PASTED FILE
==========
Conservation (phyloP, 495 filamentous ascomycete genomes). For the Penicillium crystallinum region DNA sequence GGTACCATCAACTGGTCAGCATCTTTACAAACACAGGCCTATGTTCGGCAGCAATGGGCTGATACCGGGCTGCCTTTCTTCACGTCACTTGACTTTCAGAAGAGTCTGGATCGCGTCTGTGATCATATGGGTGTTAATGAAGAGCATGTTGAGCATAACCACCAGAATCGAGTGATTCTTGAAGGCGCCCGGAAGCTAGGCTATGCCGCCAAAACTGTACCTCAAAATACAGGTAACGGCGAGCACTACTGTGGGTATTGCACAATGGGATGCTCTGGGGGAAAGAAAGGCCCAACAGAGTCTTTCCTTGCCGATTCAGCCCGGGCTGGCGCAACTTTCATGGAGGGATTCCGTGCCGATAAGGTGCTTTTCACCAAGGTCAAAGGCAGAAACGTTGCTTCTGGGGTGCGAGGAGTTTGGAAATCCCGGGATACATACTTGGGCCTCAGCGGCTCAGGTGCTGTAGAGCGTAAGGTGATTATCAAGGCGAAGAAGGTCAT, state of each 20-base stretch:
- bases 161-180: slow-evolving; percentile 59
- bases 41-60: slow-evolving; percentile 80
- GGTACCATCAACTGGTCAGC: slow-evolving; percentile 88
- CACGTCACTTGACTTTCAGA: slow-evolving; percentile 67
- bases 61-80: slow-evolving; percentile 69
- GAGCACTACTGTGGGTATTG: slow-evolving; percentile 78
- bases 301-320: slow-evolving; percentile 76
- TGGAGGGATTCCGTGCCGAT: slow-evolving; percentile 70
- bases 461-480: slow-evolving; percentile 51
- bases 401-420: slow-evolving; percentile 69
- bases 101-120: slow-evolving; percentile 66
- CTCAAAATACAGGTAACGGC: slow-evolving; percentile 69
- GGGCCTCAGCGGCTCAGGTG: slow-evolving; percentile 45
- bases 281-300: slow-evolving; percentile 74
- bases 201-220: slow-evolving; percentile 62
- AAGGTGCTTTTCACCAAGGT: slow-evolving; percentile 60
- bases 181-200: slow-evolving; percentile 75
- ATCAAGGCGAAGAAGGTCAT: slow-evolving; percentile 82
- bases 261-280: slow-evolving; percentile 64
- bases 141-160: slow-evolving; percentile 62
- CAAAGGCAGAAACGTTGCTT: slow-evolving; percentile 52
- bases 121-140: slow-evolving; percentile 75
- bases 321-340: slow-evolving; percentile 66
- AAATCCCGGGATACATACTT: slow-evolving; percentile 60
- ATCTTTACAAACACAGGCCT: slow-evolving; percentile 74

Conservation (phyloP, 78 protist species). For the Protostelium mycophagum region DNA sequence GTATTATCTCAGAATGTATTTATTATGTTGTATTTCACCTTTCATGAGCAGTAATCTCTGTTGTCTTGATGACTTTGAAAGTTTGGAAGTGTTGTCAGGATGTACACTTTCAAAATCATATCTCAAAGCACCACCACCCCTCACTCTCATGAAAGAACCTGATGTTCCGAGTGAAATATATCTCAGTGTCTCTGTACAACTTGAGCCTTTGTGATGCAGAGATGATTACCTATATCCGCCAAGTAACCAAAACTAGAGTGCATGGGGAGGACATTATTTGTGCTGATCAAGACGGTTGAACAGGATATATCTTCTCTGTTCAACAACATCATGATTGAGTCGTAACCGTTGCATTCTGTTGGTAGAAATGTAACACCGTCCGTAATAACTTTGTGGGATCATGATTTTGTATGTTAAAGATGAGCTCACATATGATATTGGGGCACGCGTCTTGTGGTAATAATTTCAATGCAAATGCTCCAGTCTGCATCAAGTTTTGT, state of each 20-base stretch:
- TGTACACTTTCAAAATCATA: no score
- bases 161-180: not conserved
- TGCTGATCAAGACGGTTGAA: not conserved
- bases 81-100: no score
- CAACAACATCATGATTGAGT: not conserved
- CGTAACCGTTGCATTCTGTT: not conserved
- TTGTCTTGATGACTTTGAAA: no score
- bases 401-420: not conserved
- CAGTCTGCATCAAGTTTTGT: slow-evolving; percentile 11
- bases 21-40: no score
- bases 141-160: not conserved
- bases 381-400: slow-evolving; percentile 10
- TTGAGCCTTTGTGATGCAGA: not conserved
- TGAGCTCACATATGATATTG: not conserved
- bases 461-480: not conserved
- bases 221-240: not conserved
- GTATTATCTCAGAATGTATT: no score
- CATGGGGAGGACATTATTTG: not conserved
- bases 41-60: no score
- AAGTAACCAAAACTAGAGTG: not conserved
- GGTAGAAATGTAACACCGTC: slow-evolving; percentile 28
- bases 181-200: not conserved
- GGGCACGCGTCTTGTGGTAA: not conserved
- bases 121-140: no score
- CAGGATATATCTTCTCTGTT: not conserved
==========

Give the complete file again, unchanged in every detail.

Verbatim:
Conservation (phyloP, 495 filamentous ascomycete genomes). For the Penicillium crystallinum region DNA sequence GGTACCATCAACTGGTCAGCATCTTTACAAACACAGGCCTATGTTCGGCAGCAATGGGCTGATACCGGGCTGCCTTTCTTCACGTCACTTGACTTTCAGAAGAGTCTGGATCGCGTCTGTGATCATATGGGTGTTAATGAAGAGCATGTTGAGCATAACCACCAGAATCGAGTGATTCTTGAAGGCGCCCGGAAGCTAGGCTATGCCGCCAAAACTGTACCTCAAAATACAGGTAACGGCGAGCACTACTGTGGGTATTGCACAATGGGATGCTCTGGGGGAAAGAAAGGCCCAACAGAGTCTTTCCTTGCCGATTCAGCCCGGGCTGGCGCAACTTTCATGGAGGGATTCCGTGCCGATAAGGTGCTTTTCACCAAGGTCAAAGGCAGAAACGTTGCTTCTGGGGTGCGAGGAGTTTGGAAATCCCGGGATACATACTTGGGCCTCAGCGGCTCAGGTGCTGTAGAGCGTAAGGTGATTATCAAGGCGAAGAAGGTCAT, state of each 20-base stretch:
- bases 161-180: slow-evolving; percentile 59
- bases 41-60: slow-evolving; percentile 80
- GGTACCATCAACTGGTCAGC: slow-evolving; percentile 88
- CACGTCACTTGACTTTCAGA: slow-evolving; percentile 67
- bases 61-80: slow-evolving; percentile 69
- GAGCACTACTGTGGGTATTG: slow-evolving; percentile 78
- bases 301-320: slow-evolving; percentile 76
- TGGAGGGATTCCGTGCCGAT: slow-evolving; percentile 70
- bases 461-480: slow-evolving; percentile 51
- bases 401-420: slow-evolving; percentile 69
- bases 101-120: slow-evolving; percentile 66
- CTCAAAATACAGGTAACGGC: slow-evolving; percentile 69
- GGGCCTCAGCGGCTCAGGTG: slow-evolving; percentile 45
- bases 281-300: slow-evolving; percentile 74
- bases 201-220: slow-evolving; percentile 62
- AAGGTGCTTTTCACCAAGGT: slow-evolving; percentile 60
- bases 181-200: slow-evolving; percentile 75
- ATCAAGGCGAAGAAGGTCAT: slow-evolving; percentile 82
- bases 261-280: slow-evolving; percentile 64
- bases 141-160: slow-evolving; percentile 62
- CAAAGGCAGAAACGTTGCTT: slow-evolving; percentile 52
- bases 121-140: slow-evolving; percentile 75
- bases 321-340: slow-evolving; percentile 66
- AAATCCCGGGATACATACTT: slow-evolving; percentile 60
- ATCTTTACAAACACAGGCCT: slow-evolving; percentile 74

Conservation (phyloP, 78 protist species). For the Protostelium mycophagum region DNA sequence GTATTATCTCAGAATGTATTTATTATGTTGTATTTCACCTTTCATGAGCAGTAATCTCTGTTGTCTTGATGACTTTGAAAGTTTGGAAGTGTTGTCAGGATGTACACTTTCAAAATCATATCTCAAAGCACCACCACCCCTCACTCTCATGAAAGAACCTGATGTTCCGAGTGAAATATATCTCAGTGTCTCTGTACAACTTGAGCCTTTGTGATGCAGAGATGATTACCTATATCCGCCAAGTAACCAAAACTAGAGTGCATGGGGAGGACATTATTTGTGCTGATCAAGACGGTTGAACAGGATATATCTTCTCTGTTCAACAACATCATGATTGAGTCGTAACCGTTGCATTCTGTTGGTAGAAATGTAACACCGTCCGTAATAACTTTGTGGGATCATGATTTTGTATGTTAAAGATGAGCTCACATATGATATTGGGGCACGCGTCTTGTGGTAATAATTTCAATGCAAATGCTCCAGTCTGCATCAAGTTTTGT, state of each 20-base stretch:
- TGTACACTTTCAAAATCATA: no score
- bases 161-180: not conserved
- TGCTGATCAAGACGGTTGAA: not conserved
- bases 81-100: no score
- CAACAACATCATGATTGAGT: not conserved
- CGTAACCGTTGCATTCTGTT: not conserved
- TTGTCTTGATGACTTTGAAA: no score
- bases 401-420: not conserved
- CAGTCTGCATCAAGTTTTGT: slow-evolving; percentile 11
- bases 21-40: no score
- bases 141-160: not conserved
- bases 381-400: slow-evolving; percentile 10
- TTGAGCCTTTGTGATGCAGA: not conserved
- TGAGCTCACATATGATATTG: not conserved
- bases 461-480: not conserved
- bases 221-240: not conserved
- GTATTATCTCAGAATGTATT: no score
- CATGGGGAGGACATTATTTG: not conserved
- bases 41-60: no score
- AAGTAACCAAAACTAGAGTG: not conserved
- GGTAGAAATGTAACACCGTC: slow-evolving; percentile 28
- bases 181-200: not conserved
- GGGCACGCGTCTTGTGGTAA: not conserved
- bases 121-140: no score
- CAGGATATATCTTCTCTGTT: not conserved